Biomimetic anti-freezing polymeric hydrogels: keeping soft-wet materials active in cold environments
As one of the most outstanding materials, the analysis of the structure and function of hydrogels has been extensively carried out to tailor and adapt them to various fields of application. The high water content, which is beneficial for plenty of applications in the biomedical setting, prevents the adoption of hydrogels in flexible electronics and sensors in real life applications, because hydrogels lose their excellent properties, including conductivity, transparency, flexibility, etc., upon freezing at sub-zero temperatures. Therefore, depressing the liquid–solid phase transition temperature is a powerful means to expand the application scope of hydrogels, and will benefit the chemical engineering and materials science communities. This review summarizes the recent research progress of anti-freezing hydrogels. At first, approaches for the generation of anti-freezing (hydro)gels are introduced and their anti-freezing mechanisms and performances are briefly discussed. These approaches are either based on addition of salts, alcohols (cryoprotectants and organohydrogels), and ionic liquids (ionogels), modification of the polymer network or a combination of several techniques. Then, a concise overview of applications leveraged by the widened temperature resistance is provided and future research areas and developments are envisaged.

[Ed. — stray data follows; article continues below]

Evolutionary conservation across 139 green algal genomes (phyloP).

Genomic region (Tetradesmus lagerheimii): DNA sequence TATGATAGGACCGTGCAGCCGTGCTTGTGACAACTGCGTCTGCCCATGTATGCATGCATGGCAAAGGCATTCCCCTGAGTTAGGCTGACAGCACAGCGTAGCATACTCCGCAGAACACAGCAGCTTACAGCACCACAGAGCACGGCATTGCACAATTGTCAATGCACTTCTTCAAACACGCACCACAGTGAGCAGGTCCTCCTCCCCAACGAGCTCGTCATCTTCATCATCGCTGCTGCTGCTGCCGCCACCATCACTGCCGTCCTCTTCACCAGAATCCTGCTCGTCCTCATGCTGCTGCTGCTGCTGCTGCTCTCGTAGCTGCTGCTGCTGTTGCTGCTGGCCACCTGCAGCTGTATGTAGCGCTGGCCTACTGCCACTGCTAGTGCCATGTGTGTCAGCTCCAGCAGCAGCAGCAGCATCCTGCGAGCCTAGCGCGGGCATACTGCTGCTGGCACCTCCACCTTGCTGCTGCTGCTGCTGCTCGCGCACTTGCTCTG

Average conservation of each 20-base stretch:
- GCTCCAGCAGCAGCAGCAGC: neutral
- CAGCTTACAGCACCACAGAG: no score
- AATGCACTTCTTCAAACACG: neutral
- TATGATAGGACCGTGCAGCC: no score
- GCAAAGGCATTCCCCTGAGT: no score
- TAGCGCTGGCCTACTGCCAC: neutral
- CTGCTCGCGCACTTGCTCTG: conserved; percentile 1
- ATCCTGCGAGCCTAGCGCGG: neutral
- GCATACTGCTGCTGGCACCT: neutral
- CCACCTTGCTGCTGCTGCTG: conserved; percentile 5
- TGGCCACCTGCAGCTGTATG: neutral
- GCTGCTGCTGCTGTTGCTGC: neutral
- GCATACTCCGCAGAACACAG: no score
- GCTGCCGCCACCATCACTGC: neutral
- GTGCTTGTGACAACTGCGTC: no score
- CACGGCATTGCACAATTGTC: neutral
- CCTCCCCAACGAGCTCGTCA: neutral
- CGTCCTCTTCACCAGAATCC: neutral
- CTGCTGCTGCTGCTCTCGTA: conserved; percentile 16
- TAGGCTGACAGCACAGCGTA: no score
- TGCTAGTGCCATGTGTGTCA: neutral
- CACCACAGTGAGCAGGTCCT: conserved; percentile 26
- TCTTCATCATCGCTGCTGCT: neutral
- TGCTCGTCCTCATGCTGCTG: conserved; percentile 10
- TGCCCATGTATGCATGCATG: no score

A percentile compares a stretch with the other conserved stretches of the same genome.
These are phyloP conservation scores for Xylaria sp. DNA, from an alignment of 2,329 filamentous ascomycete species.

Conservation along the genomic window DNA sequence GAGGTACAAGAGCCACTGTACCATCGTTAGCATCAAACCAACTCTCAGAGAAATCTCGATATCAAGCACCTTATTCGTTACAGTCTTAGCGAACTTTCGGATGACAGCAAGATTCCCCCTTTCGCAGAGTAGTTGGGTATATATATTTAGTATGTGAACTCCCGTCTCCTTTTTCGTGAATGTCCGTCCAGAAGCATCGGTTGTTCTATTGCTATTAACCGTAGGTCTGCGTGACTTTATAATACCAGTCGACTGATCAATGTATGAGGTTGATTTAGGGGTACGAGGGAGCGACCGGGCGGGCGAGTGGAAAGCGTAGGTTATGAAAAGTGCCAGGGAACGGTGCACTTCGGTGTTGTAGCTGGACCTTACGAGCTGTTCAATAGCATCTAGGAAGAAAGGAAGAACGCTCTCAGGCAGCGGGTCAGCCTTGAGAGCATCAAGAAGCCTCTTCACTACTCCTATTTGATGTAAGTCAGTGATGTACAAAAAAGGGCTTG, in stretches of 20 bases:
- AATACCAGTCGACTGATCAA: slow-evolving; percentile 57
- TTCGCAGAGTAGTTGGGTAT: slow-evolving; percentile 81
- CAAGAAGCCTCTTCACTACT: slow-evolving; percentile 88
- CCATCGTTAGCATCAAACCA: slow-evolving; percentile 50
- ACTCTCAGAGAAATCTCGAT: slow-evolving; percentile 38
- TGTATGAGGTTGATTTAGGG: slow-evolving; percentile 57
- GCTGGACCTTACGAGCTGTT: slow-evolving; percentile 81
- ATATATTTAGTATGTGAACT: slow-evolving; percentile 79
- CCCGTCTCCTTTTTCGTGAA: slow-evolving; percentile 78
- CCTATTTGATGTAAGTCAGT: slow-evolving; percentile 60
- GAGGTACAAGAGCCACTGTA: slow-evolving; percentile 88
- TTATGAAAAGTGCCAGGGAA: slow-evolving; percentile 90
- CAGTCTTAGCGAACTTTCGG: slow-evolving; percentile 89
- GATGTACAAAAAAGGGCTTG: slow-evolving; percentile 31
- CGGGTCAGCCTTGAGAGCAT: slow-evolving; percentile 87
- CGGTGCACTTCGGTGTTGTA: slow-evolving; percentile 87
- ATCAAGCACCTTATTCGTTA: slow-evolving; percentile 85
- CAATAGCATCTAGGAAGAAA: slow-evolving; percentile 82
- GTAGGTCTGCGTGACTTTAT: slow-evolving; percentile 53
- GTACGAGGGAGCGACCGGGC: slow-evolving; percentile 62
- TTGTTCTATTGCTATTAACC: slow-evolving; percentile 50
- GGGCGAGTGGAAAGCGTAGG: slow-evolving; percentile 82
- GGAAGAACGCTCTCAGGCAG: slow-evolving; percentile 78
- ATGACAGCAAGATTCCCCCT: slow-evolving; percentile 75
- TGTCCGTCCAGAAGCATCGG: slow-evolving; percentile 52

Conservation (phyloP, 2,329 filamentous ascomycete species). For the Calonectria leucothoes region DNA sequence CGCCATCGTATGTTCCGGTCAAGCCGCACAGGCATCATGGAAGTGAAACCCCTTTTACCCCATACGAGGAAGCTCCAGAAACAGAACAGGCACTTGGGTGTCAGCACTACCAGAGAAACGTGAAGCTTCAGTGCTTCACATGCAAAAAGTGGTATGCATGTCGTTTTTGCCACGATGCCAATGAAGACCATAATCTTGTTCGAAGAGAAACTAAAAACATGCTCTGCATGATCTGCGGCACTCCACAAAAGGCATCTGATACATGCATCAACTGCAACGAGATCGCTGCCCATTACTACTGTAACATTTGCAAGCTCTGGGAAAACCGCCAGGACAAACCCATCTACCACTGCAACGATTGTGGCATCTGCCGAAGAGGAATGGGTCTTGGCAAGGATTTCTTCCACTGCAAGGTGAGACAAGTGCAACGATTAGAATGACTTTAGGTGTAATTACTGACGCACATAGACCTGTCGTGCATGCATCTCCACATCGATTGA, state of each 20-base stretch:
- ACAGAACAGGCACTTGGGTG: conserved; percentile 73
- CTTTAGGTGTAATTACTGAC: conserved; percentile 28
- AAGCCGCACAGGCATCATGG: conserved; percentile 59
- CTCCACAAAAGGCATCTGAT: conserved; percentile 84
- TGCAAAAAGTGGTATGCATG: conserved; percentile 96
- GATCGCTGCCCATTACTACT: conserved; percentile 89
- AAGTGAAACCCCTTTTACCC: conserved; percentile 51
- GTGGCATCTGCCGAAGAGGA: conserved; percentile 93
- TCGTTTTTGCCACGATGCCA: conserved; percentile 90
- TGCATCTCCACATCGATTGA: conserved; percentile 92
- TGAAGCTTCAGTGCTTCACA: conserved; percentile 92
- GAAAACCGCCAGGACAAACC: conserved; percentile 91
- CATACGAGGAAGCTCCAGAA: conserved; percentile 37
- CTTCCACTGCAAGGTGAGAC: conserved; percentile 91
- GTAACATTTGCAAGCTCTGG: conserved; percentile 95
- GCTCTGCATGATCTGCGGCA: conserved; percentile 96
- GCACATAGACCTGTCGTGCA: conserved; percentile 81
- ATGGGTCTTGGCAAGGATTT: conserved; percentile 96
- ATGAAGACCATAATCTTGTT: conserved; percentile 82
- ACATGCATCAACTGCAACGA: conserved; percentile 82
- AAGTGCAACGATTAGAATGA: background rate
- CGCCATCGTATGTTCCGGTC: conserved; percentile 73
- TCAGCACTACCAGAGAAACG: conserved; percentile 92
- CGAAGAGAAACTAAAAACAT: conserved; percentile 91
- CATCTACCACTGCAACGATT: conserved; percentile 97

- This article is part of the themed collection: Recent Review Articles